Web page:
Lock Down 2020

I suppose this is where I begin. March 20th 2020, the day the school where I teach closed its doors and life under LockDown became the new normal in Scotland. Like so many others I was shocked, scared and utterly bewildered by the situation. I have been a primary school teacher for almost 30 years. I am used to the chalkface. I know how to deal with a classroom full of 8 and 9-year-olds every day. Now those familiar little faces had become e-pupils inhabiting my laptop. The next couple of weeks was a whirlwind of Zoom meets, Google Teams, emails, webinars and online courses. My classroom became a virtual world where I tried to engage the 22 little people that I had not so long ago had under my wing. The reality of this new digital school room began to sink in. This was how I was going to be teaching for the foreseeable future.
Then my husband, Sam, developed symptoms of the virus. The next two weeks were spent in isolation. I slept in another room. We used different toilets. I wore a mask and rubber gloves and sprayed Dettol like air freshener. Windows throughout the house were left open to lower the viral load. Sam had a high temperature, headache, night sweats, tightness in his chest, and a cough but testing wasn’t available. We were scared. Thousands of people were being hospitalised and the numbers of people dying was rocketing. I won’t get into British political failings or the utter shambles that was the UK Government’s COVID 19 response. That’s not the purpose of this blog.
Fortunately, Sam began to recover. We felt relieved and thankful. I hadn’t shown any symptoms. Or had I been asymptomatic? We would never know. We had been lucky.
Things began to settle down into socially distanced routines. The sun was shining in Scotland. We were having one of the nicest springtimes in quite a few years. We tidied the garden and painted the fences. I cleaned the house and sorted the cupboards. We watched box sets of favourite TV shows – Orphan Black, Modern Family, Outlander and others. We went for walks and spoke to our family members and friends from the mandatory 2 metres distance. I had my horse to look after. The yard was under a strict timetable, so visits were short and riding-time limited. At least I could escape for a brief wander around the fields on a pleasant evening on Bonnie’s back.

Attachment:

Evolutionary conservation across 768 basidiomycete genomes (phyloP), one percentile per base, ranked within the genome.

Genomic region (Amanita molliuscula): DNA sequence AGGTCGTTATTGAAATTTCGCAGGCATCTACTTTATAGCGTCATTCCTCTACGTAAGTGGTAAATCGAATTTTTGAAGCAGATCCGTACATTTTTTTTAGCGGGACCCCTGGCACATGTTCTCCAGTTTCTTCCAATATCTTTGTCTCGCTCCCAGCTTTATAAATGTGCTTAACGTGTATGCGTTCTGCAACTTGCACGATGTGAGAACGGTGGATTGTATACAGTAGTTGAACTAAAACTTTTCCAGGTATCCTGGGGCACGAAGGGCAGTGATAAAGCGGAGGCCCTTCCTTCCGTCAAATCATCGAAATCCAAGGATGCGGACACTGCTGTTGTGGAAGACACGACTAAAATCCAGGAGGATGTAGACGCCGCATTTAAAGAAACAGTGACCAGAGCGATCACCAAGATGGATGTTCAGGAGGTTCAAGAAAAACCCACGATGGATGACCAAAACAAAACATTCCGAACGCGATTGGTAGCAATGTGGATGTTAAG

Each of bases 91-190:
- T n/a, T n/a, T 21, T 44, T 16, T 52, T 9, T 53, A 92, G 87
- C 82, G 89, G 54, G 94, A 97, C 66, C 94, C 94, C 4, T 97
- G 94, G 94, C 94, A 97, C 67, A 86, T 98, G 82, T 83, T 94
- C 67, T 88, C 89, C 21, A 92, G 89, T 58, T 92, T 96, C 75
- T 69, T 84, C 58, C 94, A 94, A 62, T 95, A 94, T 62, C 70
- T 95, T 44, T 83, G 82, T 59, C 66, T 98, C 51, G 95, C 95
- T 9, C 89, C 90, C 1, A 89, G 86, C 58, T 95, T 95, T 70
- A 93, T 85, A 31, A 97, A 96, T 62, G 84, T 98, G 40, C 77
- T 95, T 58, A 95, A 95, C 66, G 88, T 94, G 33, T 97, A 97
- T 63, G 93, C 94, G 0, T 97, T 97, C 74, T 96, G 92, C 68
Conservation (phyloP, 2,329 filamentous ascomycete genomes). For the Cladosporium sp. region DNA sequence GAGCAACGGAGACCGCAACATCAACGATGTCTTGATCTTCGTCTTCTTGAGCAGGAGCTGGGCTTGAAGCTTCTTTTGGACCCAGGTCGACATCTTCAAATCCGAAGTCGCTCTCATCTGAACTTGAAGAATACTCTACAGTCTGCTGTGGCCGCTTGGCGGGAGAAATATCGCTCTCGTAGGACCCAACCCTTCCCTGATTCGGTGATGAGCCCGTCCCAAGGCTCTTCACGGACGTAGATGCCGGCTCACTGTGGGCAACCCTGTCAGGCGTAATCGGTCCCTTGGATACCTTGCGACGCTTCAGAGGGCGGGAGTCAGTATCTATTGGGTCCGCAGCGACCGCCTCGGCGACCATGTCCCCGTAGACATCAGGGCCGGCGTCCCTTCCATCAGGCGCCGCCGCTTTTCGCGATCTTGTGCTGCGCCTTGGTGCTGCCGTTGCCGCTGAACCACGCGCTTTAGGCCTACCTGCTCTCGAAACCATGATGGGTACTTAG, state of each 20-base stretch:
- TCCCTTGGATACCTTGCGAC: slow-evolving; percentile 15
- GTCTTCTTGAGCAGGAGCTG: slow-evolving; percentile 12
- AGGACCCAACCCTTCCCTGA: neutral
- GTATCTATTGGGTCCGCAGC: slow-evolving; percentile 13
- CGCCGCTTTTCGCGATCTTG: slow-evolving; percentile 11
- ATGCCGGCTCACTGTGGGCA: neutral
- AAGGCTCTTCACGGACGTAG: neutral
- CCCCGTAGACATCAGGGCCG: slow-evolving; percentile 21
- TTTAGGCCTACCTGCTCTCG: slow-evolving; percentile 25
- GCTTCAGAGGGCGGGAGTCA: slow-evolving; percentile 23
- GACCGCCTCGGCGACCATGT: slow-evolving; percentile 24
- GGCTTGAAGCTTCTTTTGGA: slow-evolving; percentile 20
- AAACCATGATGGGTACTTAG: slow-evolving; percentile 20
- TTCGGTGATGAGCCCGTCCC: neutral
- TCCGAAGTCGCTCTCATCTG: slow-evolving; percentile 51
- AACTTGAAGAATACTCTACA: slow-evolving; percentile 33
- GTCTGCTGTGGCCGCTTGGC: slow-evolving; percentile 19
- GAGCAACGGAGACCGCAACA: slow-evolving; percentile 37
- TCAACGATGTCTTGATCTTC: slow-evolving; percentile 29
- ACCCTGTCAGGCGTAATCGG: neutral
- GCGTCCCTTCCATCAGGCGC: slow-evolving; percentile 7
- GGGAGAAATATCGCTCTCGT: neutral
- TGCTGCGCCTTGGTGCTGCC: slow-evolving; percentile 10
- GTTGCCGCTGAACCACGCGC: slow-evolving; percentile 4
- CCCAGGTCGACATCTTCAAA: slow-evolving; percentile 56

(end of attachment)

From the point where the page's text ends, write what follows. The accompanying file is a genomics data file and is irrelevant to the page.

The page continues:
Nine weeks passed. How often do we have so much time on our hands to spend at home doing the things we want? I am a woman with a butterfly brain. I have many interests which come and go fleetingly but are never entirely dropped. I began to pick at some of the threads of the little projects that I had been neglecting. The bag of fibres for needle felting was found behind the sofa and I started a model of Jamie from Outlander. My art desk was cleared and the boxes of pastels brought down so I could draw. I looked out my scrapbooking materials.
Then, I opened my Family file on Legacy. I hadn’t touched this for some time. Where had I left off? I had been working on my husband’s line, the McGraws. I was soon off down the rabbit hole. Within a couple of days, I’d filled in some missing blanks. Marriages, births, deaths and census records were scrutinised and matched. I typed the information into the database and updated my files. Then I began to think. Why was I doing this? I’ve been researching my family history on and off for over twenty years. Sometimes I wouldn’t touch it for months, even a year or more, but I always come back to it. Why? Why do I have this need to uncover the past? The dry little facts of some long-forgotten ancestor’s birth or untimely death. Why did it matter? As I looked over the details in front of me, trying to tie each one to the other, I realised I was trying to write a story. A story of someone I could never know, never meet. Yet, I still want to know who they were. I want to know how they lived their lives. What happened to them? I want to know their story. They had a story. Perhaps a sad one, a pitiful one or a joyous, adventurous one. Each tiny fact that I uncover is like a tiny gem to me. A glittering little jewel revealing a secret detail of their story. I want to bring them back for just a second so that I can know them. They are my family.
Yet, each time I closed my file, I wondered if I could do more. My family goes on, growing and changing, leaving imprints on the world around them. They matter in the now but will be forgotten over time. We are writing our own stories. I think these stories matter, whether they are big or little.
So my blog begins. I am not sure how it will develop. I hope it will be a place where I can bring some of these stories to life.